Here’s what is happening in and affecting South Africa today:
Coronavirus: Global Covid-19 infections have hit 31.4 million confirmed, with the death toll reaching 966,000. In South Africa, there have been 1,346 new cases, taking the total reported to 663,282. Deaths have reached 16,118 (an increase of 126), while recoveries have climbed to 592,904, leaving the country with a balance of 54,260 active cases.
- Gautrain taxes: Critics have called by the Gautrain Agency CEO that motorists should pay more taxes – some of which should be used to expand the train system – as ‘laughable’ and simply not possible. They hold that motorists are actually over-taxed, contrary to the Gautrain’s comments, and adding more pressure is untenable. The agency has since clarified the CEO’s comments to say that it was in reference to carbon taxes and ways to mitigate the harm of congestion in cities. [EWN]
- On the mend: South Africa’s economy is on the mend, according to the South African Reserve Bank’s business cycle indicator – but the bank has said it’s still too early to tell how long the country’s economic recovery will take. The indicator saw an improvement in 8 of the 10 economic components it tracks, pointing to an upswing in the economy following the months of lockdown. While this is a positive sign, there are no indications yet that the economy has swung back to levels before the lockdown. [Moneyweb]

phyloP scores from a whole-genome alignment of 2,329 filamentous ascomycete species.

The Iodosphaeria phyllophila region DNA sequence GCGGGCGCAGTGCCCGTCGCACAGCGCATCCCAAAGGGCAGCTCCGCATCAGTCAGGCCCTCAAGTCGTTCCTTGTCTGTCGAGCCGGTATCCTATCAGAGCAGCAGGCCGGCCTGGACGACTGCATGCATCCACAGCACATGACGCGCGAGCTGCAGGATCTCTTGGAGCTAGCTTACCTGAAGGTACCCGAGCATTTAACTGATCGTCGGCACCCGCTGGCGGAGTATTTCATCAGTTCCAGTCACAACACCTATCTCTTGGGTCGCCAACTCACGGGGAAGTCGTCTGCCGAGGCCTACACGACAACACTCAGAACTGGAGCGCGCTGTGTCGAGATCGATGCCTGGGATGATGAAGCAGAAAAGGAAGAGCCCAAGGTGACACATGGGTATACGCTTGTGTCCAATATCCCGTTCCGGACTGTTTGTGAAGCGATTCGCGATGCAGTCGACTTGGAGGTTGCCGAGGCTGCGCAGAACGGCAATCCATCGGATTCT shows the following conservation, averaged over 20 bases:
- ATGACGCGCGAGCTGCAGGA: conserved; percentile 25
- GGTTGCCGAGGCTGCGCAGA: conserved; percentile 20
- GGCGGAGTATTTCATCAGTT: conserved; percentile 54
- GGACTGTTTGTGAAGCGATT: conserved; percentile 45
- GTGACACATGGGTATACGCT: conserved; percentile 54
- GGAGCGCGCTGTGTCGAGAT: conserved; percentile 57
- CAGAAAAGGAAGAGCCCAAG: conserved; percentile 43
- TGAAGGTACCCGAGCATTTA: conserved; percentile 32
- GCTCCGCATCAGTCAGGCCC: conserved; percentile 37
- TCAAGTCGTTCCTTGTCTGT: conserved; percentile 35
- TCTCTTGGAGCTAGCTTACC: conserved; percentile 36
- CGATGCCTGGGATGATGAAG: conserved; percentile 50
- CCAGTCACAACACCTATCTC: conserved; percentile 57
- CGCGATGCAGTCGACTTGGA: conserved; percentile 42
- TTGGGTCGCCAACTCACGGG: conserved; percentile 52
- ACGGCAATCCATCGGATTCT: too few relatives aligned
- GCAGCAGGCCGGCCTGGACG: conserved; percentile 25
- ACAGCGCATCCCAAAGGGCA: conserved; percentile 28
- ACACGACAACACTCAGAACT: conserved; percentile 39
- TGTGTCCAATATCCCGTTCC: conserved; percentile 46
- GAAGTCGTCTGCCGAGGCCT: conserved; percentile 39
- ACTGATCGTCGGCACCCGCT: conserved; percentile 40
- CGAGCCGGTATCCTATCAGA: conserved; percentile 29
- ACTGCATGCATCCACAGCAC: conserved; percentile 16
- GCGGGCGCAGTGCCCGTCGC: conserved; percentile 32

- Corruption: With former president Jacob Zuma skipping his turn at the Zondo commission, attention has turned to fraud and corruption in the Free State, with testimony heard about over R600 million in state funds disappearing – almost a decade ago – with zero consequence. The funds were to be used for RDP housing which never materialised, with allegations that ANC MP and former MEC for human settlements in the province, Mosebezi Zwane, masterminded the scam. Zwane has also been implicated in Gupta dealings during his turn as mining minister. [Daily Maverick]
- Vaal mess: 26 municipalities are directly polluting the Vaal River integrated system, with raw sewage spilling into the system. Authorities say it will take 3 years to reduce the pollution and clear it up. The system consists of 14 dams, and are integral to the supply of water to residents and major industries. While blocked manholes are one cause of the pollution, the main cause of the spillage is from congestion of the main networks. [TimesLive]
- Markets: While markets wait to see whether or not the EU will implement new lockdown measures to contain the virus, US president Donald Trump has added tension with China to the mix, stating that the country has to be held accountable for unleashing the virus. The rand has come under pressure amid the global tensions, starting the day on Tuesday at R16.83 to the dollar, R19.65 to the euro and R21.40to the pound. Commentary by Peregrine Treasury Solutions. [XE]